Board-staff partnerships

Nonprofit Board/Staff Relationships: An Uncomfortable Partnership?

 

Nonprofit Board/Staff Relationships: An Uncomfortable Partnership?

By: Eugene Fram   Free Digital Image

Viewer Favorite—Updated and Revised

I have always been of the opinion that nonprofit directors don’t give sufficient consideration to the relationships between the board and staff. The following passage reasserts the complexity of such relationships and why misunderstandings might occur on either side of the fence.

The (nonprofit) governance model is … confounded by the fact that the people with responsibility for oversight, resource generation, and the strategic direction are not the same people who show up every day to deliver the work that fulfills the nonprofit’s mission. …. More often than not, however, the nonprofit board is a bit ungainly and leaves board members and staff alike scratching their heads and wondering how they might fix things so it (the organization) does what it’s meant to do … The challenges are often the greatest for the boards of small to mid-sized nonprofits, where the lines between governance and management seem to be more easily blurred. * (more…)

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Who is Primarily Accountable for Long Term Planning – Board or CEO?

Who is Primarily Accountable for Long Term Planning – Board or CEO?

By: Eugene Fram

THE QUESTION

 Can you further clarify whom you see as accountable for making what decisions in relation to the various aspects of corporate strategy creation and execution? If the board approves the CEO’s decisions do they not become board decisions? Where is the scope for the CEO to be accountable for making his or her own decisions?

MY ANSWER
“(My model)… promotes accountability. It requires the board and the CEO to work together to paint the big picture for the organization. It then holds the CEO accountable for implementing that vision. The (board’s) planning and resource committee (also) plays a major part in painting this picture by helping the organization and the CEO to look ahead to look to the future.” <!–more–>

Now for some details also found in “Policy vs. Paper Clips. *  (http://amzn.to/eu7nQl)

The CEO is asked, in addition to heading operations, to be looking ahead in the organization’s mission focused field. This is very important where the board is largely an eclectic group of volunteers. The CEO should be thinking about these issues 24/7 and bringing what S/he considers the important ones to the board’s planning and resource committee, from which the board has a process for selecting those that have potential for further study by a board-staff ad hoc committee or task force. Where the board is composed of field professionals, like the Associated Press, the CEO still has an obligation to be on the frontiers of field changes and opportunities, obviously very important to the AP.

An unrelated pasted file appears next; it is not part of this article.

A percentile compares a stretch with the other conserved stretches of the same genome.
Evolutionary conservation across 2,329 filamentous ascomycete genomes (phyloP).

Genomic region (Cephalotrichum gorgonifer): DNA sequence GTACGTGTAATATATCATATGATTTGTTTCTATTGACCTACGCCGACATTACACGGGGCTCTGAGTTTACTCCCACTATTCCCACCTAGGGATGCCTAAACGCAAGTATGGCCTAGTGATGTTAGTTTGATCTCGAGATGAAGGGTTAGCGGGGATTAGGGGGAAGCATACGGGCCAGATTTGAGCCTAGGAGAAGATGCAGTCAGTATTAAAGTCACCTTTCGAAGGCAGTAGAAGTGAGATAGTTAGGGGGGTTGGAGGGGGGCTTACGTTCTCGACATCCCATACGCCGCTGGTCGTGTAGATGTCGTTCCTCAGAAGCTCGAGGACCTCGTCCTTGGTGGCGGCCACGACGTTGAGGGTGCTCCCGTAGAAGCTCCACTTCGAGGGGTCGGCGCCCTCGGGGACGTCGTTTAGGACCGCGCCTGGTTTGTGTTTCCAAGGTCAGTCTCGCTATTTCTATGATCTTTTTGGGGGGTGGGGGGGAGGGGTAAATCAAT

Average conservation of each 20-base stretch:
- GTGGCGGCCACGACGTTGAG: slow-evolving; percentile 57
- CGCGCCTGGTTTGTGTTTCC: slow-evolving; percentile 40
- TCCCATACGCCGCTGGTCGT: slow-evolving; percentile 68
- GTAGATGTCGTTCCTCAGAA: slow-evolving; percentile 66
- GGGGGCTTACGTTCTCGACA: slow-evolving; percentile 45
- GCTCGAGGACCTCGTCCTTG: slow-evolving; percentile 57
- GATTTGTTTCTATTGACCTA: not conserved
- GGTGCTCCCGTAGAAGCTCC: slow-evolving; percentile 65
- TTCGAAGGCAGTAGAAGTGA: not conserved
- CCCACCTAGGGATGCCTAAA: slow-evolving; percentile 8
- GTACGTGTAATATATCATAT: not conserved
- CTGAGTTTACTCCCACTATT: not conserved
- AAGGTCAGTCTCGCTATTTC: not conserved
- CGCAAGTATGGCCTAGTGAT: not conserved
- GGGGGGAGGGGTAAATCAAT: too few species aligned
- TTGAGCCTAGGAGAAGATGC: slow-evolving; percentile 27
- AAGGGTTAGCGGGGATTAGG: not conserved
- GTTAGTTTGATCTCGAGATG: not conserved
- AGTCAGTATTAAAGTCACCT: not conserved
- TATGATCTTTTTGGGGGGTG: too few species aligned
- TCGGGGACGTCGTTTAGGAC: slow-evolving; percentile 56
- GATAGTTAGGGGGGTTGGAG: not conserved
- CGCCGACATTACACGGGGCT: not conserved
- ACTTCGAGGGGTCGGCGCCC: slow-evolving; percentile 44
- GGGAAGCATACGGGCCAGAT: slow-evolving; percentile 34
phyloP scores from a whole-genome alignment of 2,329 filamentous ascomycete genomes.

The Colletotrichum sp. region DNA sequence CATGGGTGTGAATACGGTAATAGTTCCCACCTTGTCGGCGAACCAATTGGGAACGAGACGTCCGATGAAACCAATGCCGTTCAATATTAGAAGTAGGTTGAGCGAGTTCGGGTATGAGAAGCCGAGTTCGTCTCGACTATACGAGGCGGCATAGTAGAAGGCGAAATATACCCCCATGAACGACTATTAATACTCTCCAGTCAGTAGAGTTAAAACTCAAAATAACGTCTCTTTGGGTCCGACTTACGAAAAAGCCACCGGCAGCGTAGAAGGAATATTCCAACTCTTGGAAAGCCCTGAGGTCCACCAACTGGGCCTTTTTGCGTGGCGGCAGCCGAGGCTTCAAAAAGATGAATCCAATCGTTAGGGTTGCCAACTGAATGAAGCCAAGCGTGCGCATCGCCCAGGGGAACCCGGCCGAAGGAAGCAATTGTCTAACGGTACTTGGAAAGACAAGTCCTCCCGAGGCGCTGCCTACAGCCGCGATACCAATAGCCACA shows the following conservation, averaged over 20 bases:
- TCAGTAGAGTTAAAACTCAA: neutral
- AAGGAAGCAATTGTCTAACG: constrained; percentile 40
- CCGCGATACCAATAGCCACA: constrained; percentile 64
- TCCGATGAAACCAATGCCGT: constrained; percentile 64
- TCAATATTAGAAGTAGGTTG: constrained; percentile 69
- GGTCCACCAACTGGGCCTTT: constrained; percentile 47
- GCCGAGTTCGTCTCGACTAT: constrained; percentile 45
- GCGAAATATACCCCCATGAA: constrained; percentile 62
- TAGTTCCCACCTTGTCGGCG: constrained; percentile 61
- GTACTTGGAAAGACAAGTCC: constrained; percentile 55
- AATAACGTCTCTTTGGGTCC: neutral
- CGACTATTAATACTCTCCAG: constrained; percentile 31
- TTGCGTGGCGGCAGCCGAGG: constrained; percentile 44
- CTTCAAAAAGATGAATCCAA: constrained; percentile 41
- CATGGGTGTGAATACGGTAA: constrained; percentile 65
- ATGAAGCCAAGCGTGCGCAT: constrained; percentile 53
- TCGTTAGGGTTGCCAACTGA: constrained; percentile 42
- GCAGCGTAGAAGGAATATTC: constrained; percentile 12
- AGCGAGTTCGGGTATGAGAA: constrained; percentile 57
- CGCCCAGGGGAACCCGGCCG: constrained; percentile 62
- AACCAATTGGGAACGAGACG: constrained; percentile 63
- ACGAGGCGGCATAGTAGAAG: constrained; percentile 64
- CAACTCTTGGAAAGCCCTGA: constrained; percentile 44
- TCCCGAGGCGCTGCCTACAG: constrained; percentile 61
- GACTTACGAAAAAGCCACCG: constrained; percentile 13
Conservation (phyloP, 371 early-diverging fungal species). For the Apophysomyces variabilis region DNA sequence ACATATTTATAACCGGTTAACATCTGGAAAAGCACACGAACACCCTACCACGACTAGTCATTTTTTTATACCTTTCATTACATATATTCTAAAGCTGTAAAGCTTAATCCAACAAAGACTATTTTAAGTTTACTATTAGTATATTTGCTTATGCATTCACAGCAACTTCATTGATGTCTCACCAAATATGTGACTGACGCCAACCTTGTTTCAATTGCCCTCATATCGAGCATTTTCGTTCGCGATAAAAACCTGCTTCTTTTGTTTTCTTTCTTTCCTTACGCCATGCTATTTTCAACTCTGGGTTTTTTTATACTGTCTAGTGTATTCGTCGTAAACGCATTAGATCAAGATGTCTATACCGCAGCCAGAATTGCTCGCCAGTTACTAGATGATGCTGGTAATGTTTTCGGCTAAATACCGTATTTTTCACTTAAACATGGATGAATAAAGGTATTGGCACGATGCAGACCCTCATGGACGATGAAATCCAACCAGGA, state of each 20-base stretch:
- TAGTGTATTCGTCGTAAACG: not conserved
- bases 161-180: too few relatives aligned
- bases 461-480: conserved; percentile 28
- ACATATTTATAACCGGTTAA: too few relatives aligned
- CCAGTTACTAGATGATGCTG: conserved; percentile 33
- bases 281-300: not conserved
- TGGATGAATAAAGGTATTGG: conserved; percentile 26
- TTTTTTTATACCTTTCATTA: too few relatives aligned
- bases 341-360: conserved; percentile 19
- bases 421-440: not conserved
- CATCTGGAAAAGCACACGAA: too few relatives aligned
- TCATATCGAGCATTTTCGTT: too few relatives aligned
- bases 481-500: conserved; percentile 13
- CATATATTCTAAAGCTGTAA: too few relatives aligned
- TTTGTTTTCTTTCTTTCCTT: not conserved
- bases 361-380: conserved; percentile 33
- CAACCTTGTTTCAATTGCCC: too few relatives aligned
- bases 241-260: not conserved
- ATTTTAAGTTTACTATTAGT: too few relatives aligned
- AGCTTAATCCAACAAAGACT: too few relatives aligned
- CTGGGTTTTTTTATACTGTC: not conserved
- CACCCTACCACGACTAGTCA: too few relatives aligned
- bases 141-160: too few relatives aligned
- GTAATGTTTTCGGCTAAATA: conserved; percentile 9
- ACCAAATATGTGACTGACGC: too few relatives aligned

* Board members from all backgrounds have an obligation to bring GENERATIVE, out-of-the-box, thinking to the board. Where this often falls short with nonprofit boards is that many attempt to acculturate directors to the culture of the organization, instead of being open to the person’s expertise and culture. For example, if a director has expertise in financial planning, nonprofits often will ask the director to be involved with immediate accounting issues, instead of expanding the organization’s financial outlook.

Many of these field insights are covered in my blog site, now numbering a selection of over 100 current blogs. http://bit.ly/yfRZpz

See previous blog:  Differences: Nonprofit Board Board Policy/Strategy Development vs. Management Operations

*PS: Recent Comment on the Model

Our Board applied the principles in Policy Vs. Paper Clips after the first edition came out many years ago. We were fortunate to have the author himself consult with us. I can unequivocally state that the Corporate model spelled out in this book works and is responsible for the incredible growth and success my not for profit has experienced over the last 15 years. More importantly the Board members love it because they are engaged at a strategic level that allows them to use their brains and contribute in a meaningful way. Every not for profit CEO and Board member should read this book regardless of size or scope of the organization. Its how Boards need to work in the 21st century.